Shakespeare’s Sister:

Throughout the entire thing, he would periodically look evenly at Bush, holding his gaze and addressing him directly as “Mr. President.â€? Bush looked back at him with a face of stone (save for one time when Colbert flubbed a set-up). Standing in front of a room full of people who didn’t, couldn’t, laugh, letting them have it with everything he’s got, sweating bullets, Colbert would look dead at Bush and never blink… I can’t recall anyone so forthrightly addressing the president like that, holding such a harsh mirror in front of his nose, except for perhaps Colbert’s obvious co-conspirator Helen Thomas, whose life has been spent questioning presidents.

Pam’s House Blend: “He smoked this administration, completely scorched it to an ash. And Dear Leader and Laura weren’t laughing.”

–Bloggledygook has a MUST READ post HERE with a different perspective from many others on the left, center and right. We won’t quote it because it would take it out of context. Read it all.

Due to travel today we may not be able to add more to this roundup. Please click on the TRACKBACKS to this post to read more reaction to the Colbert routine.

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Barry Mauer

Of course half of the audience didn’t laugh! Colbert was not making fun of them. He was indicting them.

kevin lyda

Colbert’s audience was “we the people” and history.

Both do/will approve.

By and large the people in the room are part of the problem. I don’t care if they’re made uncomfortable or weren’t sufficiently entertained.

Several thousand American families are uncomfortable every evening as they look at an empty seat at their dinner table. Thousands more are uncomfortable due to the injured soldier who returned home.

Loads of people in that room did not do their jobs. Not just Bush, but the press as well.

You reviewed Colbert’s performance as if their opinion mattered.

Shame on you.

Greg Wythe

The amazing thing about Colbert is that his style isn’t so much a recreation of other comedians’ styles who opted for social commentary as their playing field. He’s no Lenny Bruce … he’s a far better new creation. That individuality is what helps set him apart. About the closest example I can come up with was the Al Franken routine where he portrayed an optimistic Dukakis supporter announcing immenent victory in 1988. But that was a routine Franken did but a few times (to my knowledge – twice: once to hilarious effect on SNL and another to a morbidly silent crowd of Dukakis supporters on E-night ’08).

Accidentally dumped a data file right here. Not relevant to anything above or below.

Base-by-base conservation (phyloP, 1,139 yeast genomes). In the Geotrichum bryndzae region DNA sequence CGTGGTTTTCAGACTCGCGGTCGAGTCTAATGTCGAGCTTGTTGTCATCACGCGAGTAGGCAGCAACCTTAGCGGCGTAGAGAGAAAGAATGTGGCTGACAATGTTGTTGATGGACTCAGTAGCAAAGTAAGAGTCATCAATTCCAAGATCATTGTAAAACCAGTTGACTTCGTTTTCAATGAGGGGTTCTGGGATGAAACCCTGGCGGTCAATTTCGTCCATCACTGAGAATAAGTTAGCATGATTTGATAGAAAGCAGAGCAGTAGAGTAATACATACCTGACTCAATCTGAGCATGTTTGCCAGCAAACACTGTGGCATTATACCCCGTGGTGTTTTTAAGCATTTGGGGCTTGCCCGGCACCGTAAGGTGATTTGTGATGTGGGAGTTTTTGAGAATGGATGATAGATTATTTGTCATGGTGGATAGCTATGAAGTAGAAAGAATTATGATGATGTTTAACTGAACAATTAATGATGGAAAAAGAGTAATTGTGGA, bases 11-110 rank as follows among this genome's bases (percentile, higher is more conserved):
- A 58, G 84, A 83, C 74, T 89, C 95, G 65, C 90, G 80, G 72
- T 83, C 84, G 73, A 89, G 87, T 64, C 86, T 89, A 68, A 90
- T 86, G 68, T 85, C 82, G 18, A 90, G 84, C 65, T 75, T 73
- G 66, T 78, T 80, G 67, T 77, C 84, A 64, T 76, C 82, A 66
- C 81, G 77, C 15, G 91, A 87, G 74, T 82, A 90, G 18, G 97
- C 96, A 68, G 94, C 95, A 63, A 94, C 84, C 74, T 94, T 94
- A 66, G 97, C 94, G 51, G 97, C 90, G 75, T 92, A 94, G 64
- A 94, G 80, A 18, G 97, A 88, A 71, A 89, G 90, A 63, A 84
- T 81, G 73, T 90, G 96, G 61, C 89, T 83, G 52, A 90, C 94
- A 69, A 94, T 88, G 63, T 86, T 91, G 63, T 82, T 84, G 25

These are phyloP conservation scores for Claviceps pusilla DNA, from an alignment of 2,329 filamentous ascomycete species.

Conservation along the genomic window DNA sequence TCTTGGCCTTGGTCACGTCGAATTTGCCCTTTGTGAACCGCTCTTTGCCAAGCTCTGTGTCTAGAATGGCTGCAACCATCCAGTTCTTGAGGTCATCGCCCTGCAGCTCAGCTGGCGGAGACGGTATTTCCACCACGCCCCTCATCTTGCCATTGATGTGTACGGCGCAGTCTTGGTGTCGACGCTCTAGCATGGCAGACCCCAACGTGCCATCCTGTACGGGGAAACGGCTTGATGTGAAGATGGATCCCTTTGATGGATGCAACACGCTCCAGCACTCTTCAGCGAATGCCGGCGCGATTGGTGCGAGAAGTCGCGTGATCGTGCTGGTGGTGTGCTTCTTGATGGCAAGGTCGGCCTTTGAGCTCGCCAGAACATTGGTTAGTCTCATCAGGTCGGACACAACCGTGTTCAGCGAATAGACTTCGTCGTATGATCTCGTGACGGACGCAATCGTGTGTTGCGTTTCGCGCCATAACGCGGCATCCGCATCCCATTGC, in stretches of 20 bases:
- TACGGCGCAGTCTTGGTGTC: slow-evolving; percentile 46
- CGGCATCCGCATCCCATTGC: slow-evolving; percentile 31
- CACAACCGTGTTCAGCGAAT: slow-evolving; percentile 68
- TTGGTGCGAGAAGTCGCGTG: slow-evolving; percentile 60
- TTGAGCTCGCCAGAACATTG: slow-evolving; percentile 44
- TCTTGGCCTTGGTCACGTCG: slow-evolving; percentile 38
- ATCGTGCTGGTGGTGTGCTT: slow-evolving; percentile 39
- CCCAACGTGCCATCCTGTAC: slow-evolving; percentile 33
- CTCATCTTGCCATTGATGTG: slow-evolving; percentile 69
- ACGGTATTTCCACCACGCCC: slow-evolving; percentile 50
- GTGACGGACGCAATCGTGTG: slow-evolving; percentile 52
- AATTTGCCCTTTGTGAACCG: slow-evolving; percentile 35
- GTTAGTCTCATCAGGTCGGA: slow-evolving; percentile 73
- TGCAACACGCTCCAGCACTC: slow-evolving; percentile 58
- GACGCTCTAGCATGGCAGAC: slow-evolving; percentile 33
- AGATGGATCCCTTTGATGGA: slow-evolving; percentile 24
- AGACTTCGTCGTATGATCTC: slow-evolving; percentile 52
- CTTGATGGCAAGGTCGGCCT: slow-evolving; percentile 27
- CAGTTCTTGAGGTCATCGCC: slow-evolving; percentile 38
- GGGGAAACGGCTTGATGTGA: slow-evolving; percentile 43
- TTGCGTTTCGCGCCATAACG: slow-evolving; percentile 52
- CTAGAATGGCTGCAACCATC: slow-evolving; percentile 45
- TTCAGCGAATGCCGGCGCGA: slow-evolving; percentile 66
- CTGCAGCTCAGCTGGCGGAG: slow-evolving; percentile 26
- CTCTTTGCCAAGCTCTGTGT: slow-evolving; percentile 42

I thought your review was positively glowing and thoughtful, considering the beating I’m expecting the attendees to give Steven Colbert after their wine wears off. These are ACCESS JOURNILISTS (‘cept Helen Thomas – Bless Her Heart!), remember?What a bunch of spineless wimps they were. And Are.
Nice Work.


Bless Colbert for that performance. It was absolutely called for in every respect. Each uncomfortable moment was a gem, an indictment of the very audience squirming before him (and, of course, at the table onstage.) So brilliant. Hopefully someone will post the entire video from MSNBC including the split-screen shots that were missing from the ‘SPAN version. Hint, hint.


I caught the last half of Stephen’s performance while channel surfing and laughed so hard that I stayed tuned to CSPAN for the entire rebroadcast of the dinner. It was one of the funniest things I’ve ever seen! Colbert really must have “muchos huevos grandes” to deliver material like that right in front of the president! Too bad the journalists in the audience were too afraid to give the material the roars it deserved; as Joe pointed out, doing so would reveal that they share the same “liberal” (read: held by all but the extreme right) assumptions. If you missed his performance, catch one of the re-runs CSPAN will surely show over the next few days.


I finally saw the whole thing on C-SPAN rerun. WOW!

I felt like Colbert lost a little nerve during the truly cutting sections, but did what had to be done. This is what we’ve come to, the only one who can speak the truth to this President is the jester: very Shakespearean.

The first time I saw the short film at the end, I just thought it was funny but silly [I’m an idiot.] Upon review, the message is actually very clear and reiterates the theme of the speech: The truth is the truth and you cannot deny it, you cannot spin it, you cannot laugh your way out of it, and you cannot escape it, Mr. President.

Brilliant Stuff!

jon hall

Colbert comments have truful ring the crowd was applaed perhaps afraid to laugh at the truthfullness of his dialog; however this could be new spin from the white house because they new he would let it roll when given a chance remember Bush has nothing to loose in the polls if you missed this one try to catch a re run it was that good … jon hall toccoa ga USA


Healthy torrent of the whole dinner with almost full resolution [from C-SPAN coverage]:

Joe, please remove this comment if the link is any sort of liability.

Funke S.

Gotta give it to Colbert for having the balls to say what needed to be said (though wish he’d also gotten in some digs at the democratic leadership). I don’t usually find Colbert funny, and I didn’t find his routine funny, either. On point, yes; but funny? No. I much prefer the Daily Show correspondents and Bill Maher to Colbert. That video was so dull that I got up to microwave a can of pork and beans ten seconds into the Helen Thomas segment.